Sodium channel blockers: decrease the reabsorption of sodium in the manifold

2021-05-06 02:04 PM

A decrease in the activity of the sodium-potassium-ATP pump reduces potassium transport into the cells and thereby reduces the excretion of potassium into the tubular lumen. For this reason, sodium channel blockers are also called potassium-sparing diuretics and decrease the rate of potassium excretion in the urine.

Amiloride and triamterene also inhibit sodium reabsorption and potassium excretion in the manifold, similar to the mechanism of spironolactone. However, at the cellular level, these drugs act directly to prevent sodium from entering sodium channels in the inner membrane of the colliostoma. Because this reduces sodium entering the epithelial cells, it also reduces sodium transport through the outer membrane of the cell and thus reduces the sodium-potassium-ATP pump activity.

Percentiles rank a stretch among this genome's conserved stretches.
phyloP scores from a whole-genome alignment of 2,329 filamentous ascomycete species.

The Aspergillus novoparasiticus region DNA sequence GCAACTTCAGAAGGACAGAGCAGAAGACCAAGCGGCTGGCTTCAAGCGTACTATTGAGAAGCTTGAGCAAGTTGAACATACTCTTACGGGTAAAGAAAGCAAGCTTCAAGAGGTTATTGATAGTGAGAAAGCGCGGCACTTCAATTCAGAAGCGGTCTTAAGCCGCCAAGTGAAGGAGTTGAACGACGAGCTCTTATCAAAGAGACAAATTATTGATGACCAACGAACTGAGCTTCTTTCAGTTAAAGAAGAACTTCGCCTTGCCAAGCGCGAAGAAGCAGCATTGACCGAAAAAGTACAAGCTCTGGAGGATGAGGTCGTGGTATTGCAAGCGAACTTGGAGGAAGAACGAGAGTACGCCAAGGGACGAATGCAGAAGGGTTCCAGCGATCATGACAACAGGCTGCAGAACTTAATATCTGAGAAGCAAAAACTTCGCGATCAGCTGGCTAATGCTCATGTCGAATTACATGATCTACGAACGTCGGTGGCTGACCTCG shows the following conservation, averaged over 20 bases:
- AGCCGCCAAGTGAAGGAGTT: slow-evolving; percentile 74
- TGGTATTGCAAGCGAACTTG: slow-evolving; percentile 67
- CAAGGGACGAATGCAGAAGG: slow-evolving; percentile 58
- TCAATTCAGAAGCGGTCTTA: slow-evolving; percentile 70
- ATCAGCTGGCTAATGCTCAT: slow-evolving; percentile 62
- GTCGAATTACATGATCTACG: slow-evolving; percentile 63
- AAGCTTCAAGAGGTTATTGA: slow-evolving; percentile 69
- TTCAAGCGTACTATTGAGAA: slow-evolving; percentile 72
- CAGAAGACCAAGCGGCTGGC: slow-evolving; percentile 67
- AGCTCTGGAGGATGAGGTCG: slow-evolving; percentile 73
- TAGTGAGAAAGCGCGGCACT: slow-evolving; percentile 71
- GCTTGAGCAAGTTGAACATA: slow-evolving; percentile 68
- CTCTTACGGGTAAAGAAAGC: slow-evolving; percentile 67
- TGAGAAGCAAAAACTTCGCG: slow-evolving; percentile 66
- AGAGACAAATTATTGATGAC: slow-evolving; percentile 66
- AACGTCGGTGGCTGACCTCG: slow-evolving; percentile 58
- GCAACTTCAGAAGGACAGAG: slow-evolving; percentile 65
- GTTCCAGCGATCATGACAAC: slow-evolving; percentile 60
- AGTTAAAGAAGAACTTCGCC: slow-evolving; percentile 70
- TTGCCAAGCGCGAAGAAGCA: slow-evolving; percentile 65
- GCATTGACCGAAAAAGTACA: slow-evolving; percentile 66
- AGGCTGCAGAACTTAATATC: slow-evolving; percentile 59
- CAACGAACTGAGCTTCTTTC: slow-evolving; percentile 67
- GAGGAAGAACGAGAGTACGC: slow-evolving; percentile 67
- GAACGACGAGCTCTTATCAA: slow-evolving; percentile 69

Figure. The amount of sodium excreted and extracellular fluid flow during diuretics. An increase in urinary sodium excretion is accompanied by a decrease in extracellular fluid volume. If the amount of sodium is eliminated continuously, there will be a compensatory mechanism to bring the sodium excreted back to balance with the sodium intake into the body, the sodium balance in the body will be reset.

A decrease in the activity of the sodium-potassium-ATP pump reduces potassium transport into the cells and thereby reduces the excretion of potassium into the tubular lumen. For this reason, sodium channel blockers are also called potassium-sparing diuretics and decrease the rate of potassium excretion in the urine.

Board. Classification of diuretics, mechanism of action and location of action on the renal tubules.

 

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